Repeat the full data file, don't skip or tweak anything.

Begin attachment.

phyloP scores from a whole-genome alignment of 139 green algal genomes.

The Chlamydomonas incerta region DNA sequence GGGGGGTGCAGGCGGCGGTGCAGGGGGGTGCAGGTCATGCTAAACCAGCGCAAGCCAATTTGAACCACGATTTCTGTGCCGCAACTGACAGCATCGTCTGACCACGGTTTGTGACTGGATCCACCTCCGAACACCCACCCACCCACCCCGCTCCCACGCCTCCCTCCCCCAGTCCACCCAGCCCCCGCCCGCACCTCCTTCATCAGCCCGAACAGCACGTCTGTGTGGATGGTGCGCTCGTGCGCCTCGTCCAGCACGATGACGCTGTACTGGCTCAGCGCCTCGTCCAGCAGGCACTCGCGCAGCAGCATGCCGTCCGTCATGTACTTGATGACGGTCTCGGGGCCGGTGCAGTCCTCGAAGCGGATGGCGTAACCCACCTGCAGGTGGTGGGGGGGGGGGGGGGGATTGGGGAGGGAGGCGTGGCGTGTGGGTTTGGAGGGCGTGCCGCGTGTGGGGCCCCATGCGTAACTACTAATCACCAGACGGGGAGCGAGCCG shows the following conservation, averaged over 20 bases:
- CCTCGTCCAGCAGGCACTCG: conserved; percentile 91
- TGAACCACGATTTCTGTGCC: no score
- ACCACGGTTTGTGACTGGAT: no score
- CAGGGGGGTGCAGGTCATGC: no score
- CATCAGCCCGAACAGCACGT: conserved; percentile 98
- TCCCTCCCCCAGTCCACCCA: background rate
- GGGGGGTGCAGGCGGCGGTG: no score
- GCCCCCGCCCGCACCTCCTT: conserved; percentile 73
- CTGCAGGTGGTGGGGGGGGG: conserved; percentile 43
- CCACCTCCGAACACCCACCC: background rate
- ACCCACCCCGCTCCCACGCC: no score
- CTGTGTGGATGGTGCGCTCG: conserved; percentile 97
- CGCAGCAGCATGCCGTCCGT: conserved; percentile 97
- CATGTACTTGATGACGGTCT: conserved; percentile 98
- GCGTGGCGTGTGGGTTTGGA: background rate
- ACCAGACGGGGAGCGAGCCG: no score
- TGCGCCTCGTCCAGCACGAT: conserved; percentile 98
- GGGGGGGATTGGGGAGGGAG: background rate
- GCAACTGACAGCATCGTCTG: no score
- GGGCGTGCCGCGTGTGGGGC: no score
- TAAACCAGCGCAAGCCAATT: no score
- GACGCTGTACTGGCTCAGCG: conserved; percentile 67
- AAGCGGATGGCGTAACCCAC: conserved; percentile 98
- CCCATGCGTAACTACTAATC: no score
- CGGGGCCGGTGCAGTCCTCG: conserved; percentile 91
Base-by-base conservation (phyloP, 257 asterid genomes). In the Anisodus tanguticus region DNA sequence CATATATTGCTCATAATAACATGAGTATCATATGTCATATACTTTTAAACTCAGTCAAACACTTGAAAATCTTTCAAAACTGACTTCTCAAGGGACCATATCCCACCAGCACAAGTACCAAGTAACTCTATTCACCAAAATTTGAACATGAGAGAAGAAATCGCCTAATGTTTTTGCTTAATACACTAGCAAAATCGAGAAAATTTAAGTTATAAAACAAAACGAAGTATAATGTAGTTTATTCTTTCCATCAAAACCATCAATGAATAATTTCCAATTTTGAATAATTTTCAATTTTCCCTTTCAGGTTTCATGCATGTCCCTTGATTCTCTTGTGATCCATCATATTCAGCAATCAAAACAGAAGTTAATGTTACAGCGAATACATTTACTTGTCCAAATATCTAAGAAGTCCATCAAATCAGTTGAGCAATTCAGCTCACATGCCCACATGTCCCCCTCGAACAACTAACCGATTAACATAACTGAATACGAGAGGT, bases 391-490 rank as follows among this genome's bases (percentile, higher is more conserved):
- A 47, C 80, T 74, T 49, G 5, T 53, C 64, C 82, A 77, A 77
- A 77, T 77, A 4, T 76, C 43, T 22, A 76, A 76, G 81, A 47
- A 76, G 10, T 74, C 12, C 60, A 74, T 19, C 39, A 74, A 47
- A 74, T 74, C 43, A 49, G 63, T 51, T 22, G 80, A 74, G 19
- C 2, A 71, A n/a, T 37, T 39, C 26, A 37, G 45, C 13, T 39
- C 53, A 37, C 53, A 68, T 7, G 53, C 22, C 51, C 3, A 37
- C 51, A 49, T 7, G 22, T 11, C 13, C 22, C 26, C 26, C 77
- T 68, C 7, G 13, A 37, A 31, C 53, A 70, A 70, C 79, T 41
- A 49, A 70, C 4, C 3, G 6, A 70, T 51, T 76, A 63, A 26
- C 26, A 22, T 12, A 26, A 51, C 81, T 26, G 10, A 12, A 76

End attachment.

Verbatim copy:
phyloP scores from a whole-genome alignment of 139 green algal genomes.

The Chlamydomonas incerta region DNA sequence GGGGGGTGCAGGCGGCGGTGCAGGGGGGTGCAGGTCATGCTAAACCAGCGCAAGCCAATTTGAACCACGATTTCTGTGCCGCAACTGACAGCATCGTCTGACCACGGTTTGTGACTGGATCCACCTCCGAACACCCACCCACCCACCCCGCTCCCACGCCTCCCTCCCCCAGTCCACCCAGCCCCCGCCCGCACCTCCTTCATCAGCCCGAACAGCACGTCTGTGTGGATGGTGCGCTCGTGCGCCTCGTCCAGCACGATGACGCTGTACTGGCTCAGCGCCTCGTCCAGCAGGCACTCGCGCAGCAGCATGCCGTCCGTCATGTACTTGATGACGGTCTCGGGGCCGGTGCAGTCCTCGAAGCGGATGGCGTAACCCACCTGCAGGTGGTGGGGGGGGGGGGGGGGATTGGGGAGGGAGGCGTGGCGTGTGGGTTTGGAGGGCGTGCCGCGTGTGGGGCCCCATGCGTAACTACTAATCACCAGACGGGGAGCGAGCCG shows the following conservation, averaged over 20 bases:
- CCTCGTCCAGCAGGCACTCG: conserved; percentile 91
- TGAACCACGATTTCTGTGCC: no score
- ACCACGGTTTGTGACTGGAT: no score
- CAGGGGGGTGCAGGTCATGC: no score
- CATCAGCCCGAACAGCACGT: conserved; percentile 98
- TCCCTCCCCCAGTCCACCCA: background rate
- GGGGGGTGCAGGCGGCGGTG: no score
- GCCCCCGCCCGCACCTCCTT: conserved; percentile 73
- CTGCAGGTGGTGGGGGGGGG: conserved; percentile 43
- CCACCTCCGAACACCCACCC: background rate
- ACCCACCCCGCTCCCACGCC: no score
- CTGTGTGGATGGTGCGCTCG: conserved; percentile 97
- CGCAGCAGCATGCCGTCCGT: conserved; percentile 97
- CATGTACTTGATGACGGTCT: conserved; percentile 98
- GCGTGGCGTGTGGGTTTGGA: background rate
- ACCAGACGGGGAGCGAGCCG: no score
- TGCGCCTCGTCCAGCACGAT: conserved; percentile 98
- GGGGGGGATTGGGGAGGGAG: background rate
- GCAACTGACAGCATCGTCTG: no score
- GGGCGTGCCGCGTGTGGGGC: no score
- TAAACCAGCGCAAGCCAATT: no score
- GACGCTGTACTGGCTCAGCG: conserved; percentile 67
- AAGCGGATGGCGTAACCCAC: conserved; percentile 98
- CCCATGCGTAACTACTAATC: no score
- CGGGGCCGGTGCAGTCCTCG: conserved; percentile 91
Base-by-base conservation (phyloP, 257 asterid genomes). In the Anisodus tanguticus region DNA sequence CATATATTGCTCATAATAACATGAGTATCATATGTCATATACTTTTAAACTCAGTCAAACACTTGAAAATCTTTCAAAACTGACTTCTCAAGGGACCATATCCCACCAGCACAAGTACCAAGTAACTCTATTCACCAAAATTTGAACATGAGAGAAGAAATCGCCTAATGTTTTTGCTTAATACACTAGCAAAATCGAGAAAATTTAAGTTATAAAACAAAACGAAGTATAATGTAGTTTATTCTTTCCATCAAAACCATCAATGAATAATTTCCAATTTTGAATAATTTTCAATTTTCCCTTTCAGGTTTCATGCATGTCCCTTGATTCTCTTGTGATCCATCATATTCAGCAATCAAAACAGAAGTTAATGTTACAGCGAATACATTTACTTGTCCAAATATCTAAGAAGTCCATCAAATCAGTTGAGCAATTCAGCTCACATGCCCACATGTCCCCCTCGAACAACTAACCGATTAACATAACTGAATACGAGAGGT, bases 391-490 rank as follows among this genome's bases (percentile, higher is more conserved):
- A 47, C 80, T 74, T 49, G 5, T 53, C 64, C 82, A 77, A 77
- A 77, T 77, A 4, T 76, C 43, T 22, A 76, A 76, G 81, A 47
- A 76, G 10, T 74, C 12, C 60, A 74, T 19, C 39, A 74, A 47
- A 74, T 74, C 43, A 49, G 63, T 51, T 22, G 80, A 74, G 19
- C 2, A 71, A n/a, T 37, T 39, C 26, A 37, G 45, C 13, T 39
- C 53, A 37, C 53, A 68, T 7, G 53, C 22, C 51, C 3, A 37
- C 51, A 49, T 7, G 22, T 11, C 13, C 22, C 26, C 26, C 77
- T 68, C 7, G 13, A 37, A 31, C 53, A 70, A 70, C 79, T 41
- A 49, A 70, C 4, C 3, G 6, A 70, T 51, T 76, A 63, A 26
- C 26, A 22, T 12, A 26, A 51, C 81, T 26, G 10, A 12, A 76